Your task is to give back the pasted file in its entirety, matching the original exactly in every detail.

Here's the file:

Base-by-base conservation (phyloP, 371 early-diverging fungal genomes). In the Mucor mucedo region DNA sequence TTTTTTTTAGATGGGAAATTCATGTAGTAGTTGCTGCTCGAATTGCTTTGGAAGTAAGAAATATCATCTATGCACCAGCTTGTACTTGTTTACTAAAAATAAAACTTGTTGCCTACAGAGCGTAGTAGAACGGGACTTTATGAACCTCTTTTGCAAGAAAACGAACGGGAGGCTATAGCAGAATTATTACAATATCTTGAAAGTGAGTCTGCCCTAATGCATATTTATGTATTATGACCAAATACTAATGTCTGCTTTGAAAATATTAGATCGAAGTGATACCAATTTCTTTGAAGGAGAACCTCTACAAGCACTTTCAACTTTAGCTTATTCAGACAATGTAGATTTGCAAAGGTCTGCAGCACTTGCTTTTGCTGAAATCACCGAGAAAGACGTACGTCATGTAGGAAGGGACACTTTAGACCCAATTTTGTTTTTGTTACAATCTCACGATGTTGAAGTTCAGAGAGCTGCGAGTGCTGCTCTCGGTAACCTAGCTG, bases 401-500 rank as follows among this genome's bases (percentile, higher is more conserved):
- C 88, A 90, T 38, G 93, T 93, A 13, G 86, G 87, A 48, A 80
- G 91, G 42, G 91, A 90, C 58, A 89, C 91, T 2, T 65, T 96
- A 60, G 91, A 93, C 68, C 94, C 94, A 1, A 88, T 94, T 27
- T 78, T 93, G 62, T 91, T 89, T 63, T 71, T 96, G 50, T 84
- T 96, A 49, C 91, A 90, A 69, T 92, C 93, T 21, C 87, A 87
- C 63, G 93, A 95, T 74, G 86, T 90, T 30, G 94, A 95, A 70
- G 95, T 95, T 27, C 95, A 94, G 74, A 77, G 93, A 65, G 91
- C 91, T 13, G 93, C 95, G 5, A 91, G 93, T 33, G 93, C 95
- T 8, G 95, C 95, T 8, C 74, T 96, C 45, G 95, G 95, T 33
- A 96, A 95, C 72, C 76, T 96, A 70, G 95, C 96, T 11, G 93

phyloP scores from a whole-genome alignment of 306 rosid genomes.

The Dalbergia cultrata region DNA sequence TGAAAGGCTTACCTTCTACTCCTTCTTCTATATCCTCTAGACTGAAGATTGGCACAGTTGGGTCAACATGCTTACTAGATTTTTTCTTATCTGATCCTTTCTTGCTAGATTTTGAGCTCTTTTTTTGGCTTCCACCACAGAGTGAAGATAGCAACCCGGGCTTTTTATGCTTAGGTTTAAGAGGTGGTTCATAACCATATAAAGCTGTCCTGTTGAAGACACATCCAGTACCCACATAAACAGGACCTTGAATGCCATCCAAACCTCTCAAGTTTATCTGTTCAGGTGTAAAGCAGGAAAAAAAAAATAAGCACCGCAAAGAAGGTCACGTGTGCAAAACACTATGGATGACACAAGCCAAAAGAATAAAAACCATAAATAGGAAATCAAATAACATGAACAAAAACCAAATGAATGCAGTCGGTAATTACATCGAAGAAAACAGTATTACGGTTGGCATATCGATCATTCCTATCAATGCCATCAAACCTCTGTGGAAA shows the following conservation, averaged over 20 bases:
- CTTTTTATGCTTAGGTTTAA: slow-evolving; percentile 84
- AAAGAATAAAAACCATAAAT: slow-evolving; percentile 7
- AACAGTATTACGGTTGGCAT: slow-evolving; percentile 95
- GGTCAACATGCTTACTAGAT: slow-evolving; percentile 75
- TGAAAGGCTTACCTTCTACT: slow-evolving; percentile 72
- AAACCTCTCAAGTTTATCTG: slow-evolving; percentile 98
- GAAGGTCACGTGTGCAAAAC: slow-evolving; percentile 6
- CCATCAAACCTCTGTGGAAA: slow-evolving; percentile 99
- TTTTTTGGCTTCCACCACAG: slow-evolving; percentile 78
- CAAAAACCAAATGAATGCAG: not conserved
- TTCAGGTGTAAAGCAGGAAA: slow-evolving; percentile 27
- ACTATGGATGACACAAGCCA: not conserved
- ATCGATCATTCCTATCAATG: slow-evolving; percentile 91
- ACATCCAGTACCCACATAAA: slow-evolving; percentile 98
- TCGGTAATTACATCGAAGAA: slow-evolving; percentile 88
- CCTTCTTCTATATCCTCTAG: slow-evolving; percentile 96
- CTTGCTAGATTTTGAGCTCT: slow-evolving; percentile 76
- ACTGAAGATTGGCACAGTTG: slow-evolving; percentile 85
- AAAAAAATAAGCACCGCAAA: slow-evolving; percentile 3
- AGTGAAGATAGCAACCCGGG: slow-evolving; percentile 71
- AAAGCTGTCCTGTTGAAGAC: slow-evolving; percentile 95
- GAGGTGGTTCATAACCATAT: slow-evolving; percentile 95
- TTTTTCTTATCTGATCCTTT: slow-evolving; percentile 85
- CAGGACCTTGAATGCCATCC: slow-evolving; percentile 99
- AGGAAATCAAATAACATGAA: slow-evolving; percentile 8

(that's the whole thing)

Base-by-base conservation (phyloP, 371 early-diverging fungal genomes). In the Mucor mucedo region DNA sequence TTTTTTTTAGATGGGAAATTCATGTAGTAGTTGCTGCTCGAATTGCTTTGGAAGTAAGAAATATCATCTATGCACCAGCTTGTACTTGTTTACTAAAAATAAAACTTGTTGCCTACAGAGCGTAGTAGAACGGGACTTTATGAACCTCTTTTGCAAGAAAACGAACGGGAGGCTATAGCAGAATTATTACAATATCTTGAAAGTGAGTCTGCCCTAATGCATATTTATGTATTATGACCAAATACTAATGTCTGCTTTGAAAATATTAGATCGAAGTGATACCAATTTCTTTGAAGGAGAACCTCTACAAGCACTTTCAACTTTAGCTTATTCAGACAATGTAGATTTGCAAAGGTCTGCAGCACTTGCTTTTGCTGAAATCACCGAGAAAGACGTACGTCATGTAGGAAGGGACACTTTAGACCCAATTTTGTTTTTGTTACAATCTCACGATGTTGAAGTTCAGAGAGCTGCGAGTGCTGCTCTCGGTAACCTAGCTG, bases 401-500 rank as follows among this genome's bases (percentile, higher is more conserved):
- C 88, A 90, T 38, G 93, T 93, A 13, G 86, G 87, A 48, A 80
- G 91, G 42, G 91, A 90, C 58, A 89, C 91, T 2, T 65, T 96
- A 60, G 91, A 93, C 68, C 94, C 94, A 1, A 88, T 94, T 27
- T 78, T 93, G 62, T 91, T 89, T 63, T 71, T 96, G 50, T 84
- T 96, A 49, C 91, A 90, A 69, T 92, C 93, T 21, C 87, A 87
- C 63, G 93, A 95, T 74, G 86, T 90, T 30, G 94, A 95, A 70
- G 95, T 95, T 27, C 95, A 94, G 74, A 77, G 93, A 65, G 91
- C 91, T 13, G 93, C 95, G 5, A 91, G 93, T 33, G 93, C 95
- T 8, G 95, C 95, T 8, C 74, T 96, C 45, G 95, G 95, T 33
- A 96, A 95, C 72, C 76, T 96, A 70, G 95, C 96, T 11, G 93

phyloP scores from a whole-genome alignment of 306 rosid genomes.

The Dalbergia cultrata region DNA sequence TGAAAGGCTTACCTTCTACTCCTTCTTCTATATCCTCTAGACTGAAGATTGGCACAGTTGGGTCAACATGCTTACTAGATTTTTTCTTATCTGATCCTTTCTTGCTAGATTTTGAGCTCTTTTTTTGGCTTCCACCACAGAGTGAAGATAGCAACCCGGGCTTTTTATGCTTAGGTTTAAGAGGTGGTTCATAACCATATAAAGCTGTCCTGTTGAAGACACATCCAGTACCCACATAAACAGGACCTTGAATGCCATCCAAACCTCTCAAGTTTATCTGTTCAGGTGTAAAGCAGGAAAAAAAAAATAAGCACCGCAAAGAAGGTCACGTGTGCAAAACACTATGGATGACACAAGCCAAAAGAATAAAAACCATAAATAGGAAATCAAATAACATGAACAAAAACCAAATGAATGCAGTCGGTAATTACATCGAAGAAAACAGTATTACGGTTGGCATATCGATCATTCCTATCAATGCCATCAAACCTCTGTGGAAA shows the following conservation, averaged over 20 bases:
- CTTTTTATGCTTAGGTTTAA: slow-evolving; percentile 84
- AAAGAATAAAAACCATAAAT: slow-evolving; percentile 7
- AACAGTATTACGGTTGGCAT: slow-evolving; percentile 95
- GGTCAACATGCTTACTAGAT: slow-evolving; percentile 75
- TGAAAGGCTTACCTTCTACT: slow-evolving; percentile 72
- AAACCTCTCAAGTTTATCTG: slow-evolving; percentile 98
- GAAGGTCACGTGTGCAAAAC: slow-evolving; percentile 6
- CCATCAAACCTCTGTGGAAA: slow-evolving; percentile 99
- TTTTTTGGCTTCCACCACAG: slow-evolving; percentile 78
- CAAAAACCAAATGAATGCAG: not conserved
- TTCAGGTGTAAAGCAGGAAA: slow-evolving; percentile 27
- ACTATGGATGACACAAGCCA: not conserved
- ATCGATCATTCCTATCAATG: slow-evolving; percentile 91
- ACATCCAGTACCCACATAAA: slow-evolving; percentile 98
- TCGGTAATTACATCGAAGAA: slow-evolving; percentile 88
- CCTTCTTCTATATCCTCTAG: slow-evolving; percentile 96
- CTTGCTAGATTTTGAGCTCT: slow-evolving; percentile 76
- ACTGAAGATTGGCACAGTTG: slow-evolving; percentile 85
- AAAAAAATAAGCACCGCAAA: slow-evolving; percentile 3
- AGTGAAGATAGCAACCCGGG: slow-evolving; percentile 71
- AAAGCTGTCCTGTTGAAGAC: slow-evolving; percentile 95
- GAGGTGGTTCATAACCATAT: slow-evolving; percentile 95
- TTTTTCTTATCTGATCCTTT: slow-evolving; percentile 85
- CAGGACCTTGAATGCCATCC: slow-evolving; percentile 99
- AGGAAATCAAATAACATGAA: slow-evolving; percentile 8